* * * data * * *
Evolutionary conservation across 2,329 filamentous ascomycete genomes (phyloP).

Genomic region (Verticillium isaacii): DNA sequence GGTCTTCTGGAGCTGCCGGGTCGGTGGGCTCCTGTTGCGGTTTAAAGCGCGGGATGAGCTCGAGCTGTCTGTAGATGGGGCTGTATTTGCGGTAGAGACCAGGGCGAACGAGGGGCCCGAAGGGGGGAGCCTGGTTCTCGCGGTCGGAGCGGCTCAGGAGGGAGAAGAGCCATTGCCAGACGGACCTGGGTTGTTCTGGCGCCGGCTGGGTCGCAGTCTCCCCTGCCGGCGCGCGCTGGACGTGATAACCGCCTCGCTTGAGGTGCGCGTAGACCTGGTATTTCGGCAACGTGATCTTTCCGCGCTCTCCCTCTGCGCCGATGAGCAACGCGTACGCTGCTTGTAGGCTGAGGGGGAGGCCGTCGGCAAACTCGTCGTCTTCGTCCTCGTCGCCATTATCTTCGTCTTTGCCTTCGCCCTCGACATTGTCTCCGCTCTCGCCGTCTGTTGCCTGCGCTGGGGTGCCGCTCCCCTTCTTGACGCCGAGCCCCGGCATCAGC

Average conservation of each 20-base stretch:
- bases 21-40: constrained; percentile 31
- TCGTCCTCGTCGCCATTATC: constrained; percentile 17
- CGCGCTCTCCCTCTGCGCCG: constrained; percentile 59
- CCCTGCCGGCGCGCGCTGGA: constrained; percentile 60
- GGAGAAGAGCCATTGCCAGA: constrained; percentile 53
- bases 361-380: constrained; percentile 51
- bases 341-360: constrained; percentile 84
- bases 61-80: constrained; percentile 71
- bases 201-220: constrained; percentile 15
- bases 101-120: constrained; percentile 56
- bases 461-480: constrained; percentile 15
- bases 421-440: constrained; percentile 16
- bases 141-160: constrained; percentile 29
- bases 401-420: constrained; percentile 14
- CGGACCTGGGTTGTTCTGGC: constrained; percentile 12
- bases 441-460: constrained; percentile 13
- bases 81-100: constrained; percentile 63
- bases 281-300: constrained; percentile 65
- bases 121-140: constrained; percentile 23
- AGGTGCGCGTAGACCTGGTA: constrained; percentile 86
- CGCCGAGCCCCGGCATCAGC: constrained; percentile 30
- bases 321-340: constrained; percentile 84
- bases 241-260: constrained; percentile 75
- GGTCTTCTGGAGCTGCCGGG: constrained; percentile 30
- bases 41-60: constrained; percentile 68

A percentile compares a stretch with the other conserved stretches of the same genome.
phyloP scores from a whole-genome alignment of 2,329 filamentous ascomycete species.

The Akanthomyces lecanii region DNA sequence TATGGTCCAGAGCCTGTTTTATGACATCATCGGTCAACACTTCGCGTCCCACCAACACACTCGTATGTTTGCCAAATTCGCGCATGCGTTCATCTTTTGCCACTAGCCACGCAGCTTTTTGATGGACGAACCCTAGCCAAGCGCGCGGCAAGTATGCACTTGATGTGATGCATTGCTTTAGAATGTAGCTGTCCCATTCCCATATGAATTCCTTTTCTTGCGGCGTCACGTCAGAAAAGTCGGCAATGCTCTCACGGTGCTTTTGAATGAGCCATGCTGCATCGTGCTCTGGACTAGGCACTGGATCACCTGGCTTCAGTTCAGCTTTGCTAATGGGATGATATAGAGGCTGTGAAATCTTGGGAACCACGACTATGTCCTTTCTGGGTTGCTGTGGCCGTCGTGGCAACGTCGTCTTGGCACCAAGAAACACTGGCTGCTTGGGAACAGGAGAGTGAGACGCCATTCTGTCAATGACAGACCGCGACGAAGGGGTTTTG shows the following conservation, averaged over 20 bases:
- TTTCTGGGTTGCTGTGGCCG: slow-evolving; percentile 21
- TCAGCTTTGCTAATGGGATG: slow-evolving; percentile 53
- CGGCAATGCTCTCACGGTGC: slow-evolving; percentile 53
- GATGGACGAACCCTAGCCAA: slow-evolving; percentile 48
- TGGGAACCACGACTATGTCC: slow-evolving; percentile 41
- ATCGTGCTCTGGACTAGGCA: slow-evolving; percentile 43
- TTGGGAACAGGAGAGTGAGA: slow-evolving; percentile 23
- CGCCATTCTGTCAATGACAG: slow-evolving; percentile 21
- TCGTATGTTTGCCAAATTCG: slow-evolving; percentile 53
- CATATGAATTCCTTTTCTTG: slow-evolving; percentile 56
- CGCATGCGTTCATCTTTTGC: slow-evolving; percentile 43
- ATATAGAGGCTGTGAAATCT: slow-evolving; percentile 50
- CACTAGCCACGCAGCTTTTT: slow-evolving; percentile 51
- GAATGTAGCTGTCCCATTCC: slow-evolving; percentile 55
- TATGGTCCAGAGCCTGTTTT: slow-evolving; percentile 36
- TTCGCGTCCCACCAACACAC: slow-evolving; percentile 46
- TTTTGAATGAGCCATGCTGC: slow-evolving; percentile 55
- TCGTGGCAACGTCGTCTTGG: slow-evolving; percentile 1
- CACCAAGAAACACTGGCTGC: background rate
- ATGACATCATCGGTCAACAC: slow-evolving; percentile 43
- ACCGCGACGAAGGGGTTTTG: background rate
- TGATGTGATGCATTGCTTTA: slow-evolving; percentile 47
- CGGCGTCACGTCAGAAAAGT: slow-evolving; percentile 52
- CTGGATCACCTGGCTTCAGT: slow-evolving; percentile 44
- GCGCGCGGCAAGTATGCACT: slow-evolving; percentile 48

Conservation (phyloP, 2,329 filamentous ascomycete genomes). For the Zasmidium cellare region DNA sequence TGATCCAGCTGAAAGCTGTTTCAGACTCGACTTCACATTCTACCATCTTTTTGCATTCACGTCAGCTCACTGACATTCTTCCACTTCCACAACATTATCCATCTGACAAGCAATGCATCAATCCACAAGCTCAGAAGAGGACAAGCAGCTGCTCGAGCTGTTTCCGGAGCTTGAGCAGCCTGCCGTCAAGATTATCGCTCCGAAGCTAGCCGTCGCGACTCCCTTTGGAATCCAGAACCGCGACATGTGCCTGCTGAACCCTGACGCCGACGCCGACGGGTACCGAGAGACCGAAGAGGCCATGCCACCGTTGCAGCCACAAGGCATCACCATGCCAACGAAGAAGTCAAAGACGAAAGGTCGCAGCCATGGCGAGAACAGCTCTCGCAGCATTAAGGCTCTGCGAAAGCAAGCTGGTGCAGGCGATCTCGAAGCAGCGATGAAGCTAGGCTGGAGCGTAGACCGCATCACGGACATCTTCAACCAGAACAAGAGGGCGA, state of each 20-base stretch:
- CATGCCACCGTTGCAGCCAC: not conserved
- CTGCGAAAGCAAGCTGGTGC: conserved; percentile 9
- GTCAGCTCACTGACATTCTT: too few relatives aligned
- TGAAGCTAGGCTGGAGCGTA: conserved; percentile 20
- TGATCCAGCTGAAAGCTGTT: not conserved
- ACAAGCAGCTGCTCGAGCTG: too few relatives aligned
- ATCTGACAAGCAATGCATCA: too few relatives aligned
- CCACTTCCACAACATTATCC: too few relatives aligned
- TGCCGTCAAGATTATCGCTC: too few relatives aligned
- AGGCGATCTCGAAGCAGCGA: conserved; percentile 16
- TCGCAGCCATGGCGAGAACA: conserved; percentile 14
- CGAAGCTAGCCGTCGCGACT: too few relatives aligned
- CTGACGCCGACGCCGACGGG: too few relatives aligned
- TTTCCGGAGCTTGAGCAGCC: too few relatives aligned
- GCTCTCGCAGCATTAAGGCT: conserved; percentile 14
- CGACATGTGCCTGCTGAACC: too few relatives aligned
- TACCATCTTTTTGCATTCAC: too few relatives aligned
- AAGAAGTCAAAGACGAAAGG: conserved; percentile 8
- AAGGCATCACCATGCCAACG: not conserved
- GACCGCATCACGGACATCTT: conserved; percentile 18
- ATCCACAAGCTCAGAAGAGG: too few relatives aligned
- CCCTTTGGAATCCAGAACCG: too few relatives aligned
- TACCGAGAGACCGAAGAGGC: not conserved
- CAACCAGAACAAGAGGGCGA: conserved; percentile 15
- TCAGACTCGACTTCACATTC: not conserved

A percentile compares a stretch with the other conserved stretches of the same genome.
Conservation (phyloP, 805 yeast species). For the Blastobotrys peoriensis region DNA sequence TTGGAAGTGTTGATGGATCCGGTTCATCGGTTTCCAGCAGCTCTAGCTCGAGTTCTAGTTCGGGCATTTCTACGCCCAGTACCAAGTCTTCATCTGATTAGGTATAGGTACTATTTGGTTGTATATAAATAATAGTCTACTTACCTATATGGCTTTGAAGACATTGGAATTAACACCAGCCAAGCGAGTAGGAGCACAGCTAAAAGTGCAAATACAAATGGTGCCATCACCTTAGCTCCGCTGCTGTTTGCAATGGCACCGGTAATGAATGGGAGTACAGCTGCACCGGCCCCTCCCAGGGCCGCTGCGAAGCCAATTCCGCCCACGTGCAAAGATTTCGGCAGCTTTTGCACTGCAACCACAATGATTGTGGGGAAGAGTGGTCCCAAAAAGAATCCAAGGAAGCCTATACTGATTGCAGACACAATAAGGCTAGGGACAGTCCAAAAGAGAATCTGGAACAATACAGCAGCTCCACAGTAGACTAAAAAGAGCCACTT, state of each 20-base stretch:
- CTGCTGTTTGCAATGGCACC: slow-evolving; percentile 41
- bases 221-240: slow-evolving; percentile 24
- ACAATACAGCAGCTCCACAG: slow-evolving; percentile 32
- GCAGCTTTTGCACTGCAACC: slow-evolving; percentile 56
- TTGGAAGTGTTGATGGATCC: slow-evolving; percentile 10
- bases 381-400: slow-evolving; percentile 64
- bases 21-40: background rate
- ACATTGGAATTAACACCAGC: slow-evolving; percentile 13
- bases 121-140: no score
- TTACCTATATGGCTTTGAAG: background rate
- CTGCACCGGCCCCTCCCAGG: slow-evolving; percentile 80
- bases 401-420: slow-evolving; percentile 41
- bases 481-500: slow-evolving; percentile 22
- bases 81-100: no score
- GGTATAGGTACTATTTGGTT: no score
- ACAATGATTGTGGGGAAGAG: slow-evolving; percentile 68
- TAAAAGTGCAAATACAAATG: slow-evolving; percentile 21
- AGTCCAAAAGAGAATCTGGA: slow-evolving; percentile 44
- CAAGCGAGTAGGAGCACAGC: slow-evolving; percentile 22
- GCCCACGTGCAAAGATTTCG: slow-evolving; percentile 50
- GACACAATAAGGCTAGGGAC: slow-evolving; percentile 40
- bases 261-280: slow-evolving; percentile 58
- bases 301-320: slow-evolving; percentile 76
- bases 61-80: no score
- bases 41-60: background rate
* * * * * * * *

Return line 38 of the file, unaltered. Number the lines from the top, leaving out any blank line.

- TTGGGAACAGGAGAGTGAGA: slow-evolving; percentile 23